As used herein, the term memory subsystem refers to, but is not limited to: one or more memory devices; one or more memory devices and associated interface and/or timing/control circuitry; and/or one or more memory devices in conjunction with a memory buffer, hub device, and/or switch. The term memory subsystem may also refer to one or more memory devices, in addition to any associated interface and/or timing/control circuitry and/or a memory buffer, hub device or switch, assembled into a substrate, a card, a module or related assembly, which may also include a connector or similar means of electrically attaching the memory subsystem with other circuitry. The memory modules described herein may also be referred to as memory subsystems because they include one or more memory devices and hub devices

Additional functions that may reside local to the memory subsystem and/or hub device include write and/or read buffers, one or more levels of memory cache, local pre-fetch logic, data encryption/decryption, compression/decompression, protocol translation, command prioritization logic, voltage and/or level translation, error detection and/or correction circuitry, data scrubbing, local power management circuitry and/or reporting, operational and/or status registers, initialization circuitry, performance monitoring and/or control, one or more co-processors, search engine(s) and other functions that may have previously resided in other memory subsystems. By placing a function local to the memory subsystem, added performance may be obtained as related to the specific function, often while making use of unused circuits within the subsystem.

Memory subsystem support device(s) may be directly attached to the same substrate or assembly onto which the memory device(s) are attached, or may be mounted to a separate interposer or substrate also produced using one or more of various plastic, silicon, ceramic or other materials which include electrical, optical or other communication paths to functionally interconnect the support device(s) to the memory device(s) and/or to other elements of the memory or computer system.

Information transfers (e.g. packets) along a bus, channel, link or other naming convention applied to an interconnection method may be completed using one or more of many signaling options. These signaling options may include such methods as single-ended, differential, optical or other approaches, with electrical signaling further including such methods as voltage or current signaling using either single or multi-level approaches. Signals may also be modulated using such methods as time or frequency, non-return to zero, phase shift keying, amplitude modulation and others. Voltage levels are expected to continue to decrease, with 1.5V, 1.2V, 1V and lower signal voltages expected consistent with (but often independent of) the reduced power supply voltages required for the operation of the associated integrated circuits themselves.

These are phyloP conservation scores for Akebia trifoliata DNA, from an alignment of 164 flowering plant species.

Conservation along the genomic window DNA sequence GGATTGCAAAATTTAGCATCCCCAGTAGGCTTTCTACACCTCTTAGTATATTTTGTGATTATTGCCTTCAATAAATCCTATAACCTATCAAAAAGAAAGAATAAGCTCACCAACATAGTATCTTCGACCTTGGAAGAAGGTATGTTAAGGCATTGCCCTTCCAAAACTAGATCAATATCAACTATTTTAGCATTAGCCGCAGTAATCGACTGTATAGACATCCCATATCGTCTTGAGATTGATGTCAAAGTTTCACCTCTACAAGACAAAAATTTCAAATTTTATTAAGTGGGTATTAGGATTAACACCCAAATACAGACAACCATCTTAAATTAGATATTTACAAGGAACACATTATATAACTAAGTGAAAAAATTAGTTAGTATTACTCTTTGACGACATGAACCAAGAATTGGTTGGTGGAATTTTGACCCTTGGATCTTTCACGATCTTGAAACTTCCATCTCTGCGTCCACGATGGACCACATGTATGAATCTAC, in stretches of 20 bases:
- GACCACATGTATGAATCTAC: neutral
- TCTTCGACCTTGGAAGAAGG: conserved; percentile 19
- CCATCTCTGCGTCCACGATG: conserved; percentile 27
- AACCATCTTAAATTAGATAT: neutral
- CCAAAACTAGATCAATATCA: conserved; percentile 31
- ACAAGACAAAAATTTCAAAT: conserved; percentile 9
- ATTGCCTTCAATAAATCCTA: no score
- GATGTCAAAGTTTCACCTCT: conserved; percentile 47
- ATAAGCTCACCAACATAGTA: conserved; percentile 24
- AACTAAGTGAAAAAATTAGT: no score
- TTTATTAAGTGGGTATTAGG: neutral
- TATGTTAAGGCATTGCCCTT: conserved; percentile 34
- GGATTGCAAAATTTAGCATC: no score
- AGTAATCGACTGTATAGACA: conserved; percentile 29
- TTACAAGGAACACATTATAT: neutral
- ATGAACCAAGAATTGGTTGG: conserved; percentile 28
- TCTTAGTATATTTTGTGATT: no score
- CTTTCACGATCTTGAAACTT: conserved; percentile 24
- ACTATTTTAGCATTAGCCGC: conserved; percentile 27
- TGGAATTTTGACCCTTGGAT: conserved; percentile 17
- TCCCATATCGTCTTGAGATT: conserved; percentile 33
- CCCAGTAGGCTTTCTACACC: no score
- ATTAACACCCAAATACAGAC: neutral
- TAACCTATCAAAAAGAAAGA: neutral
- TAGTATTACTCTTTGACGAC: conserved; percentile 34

One or more clocking methods may be utilized within the memory subsystem and the memory system itself, including global clocking, source-synchronous clocking, encoded clocking or combinations of these and other methods. The clock signaling may be identical to that of the signal lines themselves, or may utilize one of the listed or alternate methods that is more conducive to the planned clock frequency(ies), and the number of clocks planned within the various subsystems. A single clock may be associated with all communication to and from the memory, as well as all clocked functions within the memory subsystem, or multiple clocks may be sourced using one or more methods such as those described earlier. When multiple clocks are used, the functions within the memory subsystem may be associated with a clock that is uniquely sourced to the subsystem, or may be based on a clock that is derived from the clock related to the information being transferred to and from the memory subsystem (such as that associated with an encoded clock). Alternately, a unique clock may be used for the information transferred to the memory subsystem, and a separate clock for information sourced from one (or more) of the memory subsystems. The clocks themselves may operate at the same or frequency multiple of the communication or functional frequency, and may be edge-aligned, center-aligned or placed in an alternate timing position relative to the data, command or address information.

Information passing to the memory subsystem(s) will generally be composed of address, command and data, as well as other signals generally associated with requesting or reporting status or error conditions, resetting the memory, completing memory or logic initialization and other functional, configuration or related information. Information passing from the memory subsystem(s) may include any or all of the information passing to the memory subsystem(s), however generally will not include address and command information. This information may be communicated using communication methods that may be consistent with normal memory device interface specifications (generally parallel in nature), the information may be encoded into a ‘packet’ structure, which may be consistent with future memory interfaces or simply developed to increase communication bandwidth and/or enable the subsystem to operate independently of the memory technology by converting the received information into the format required by the receiving device(s).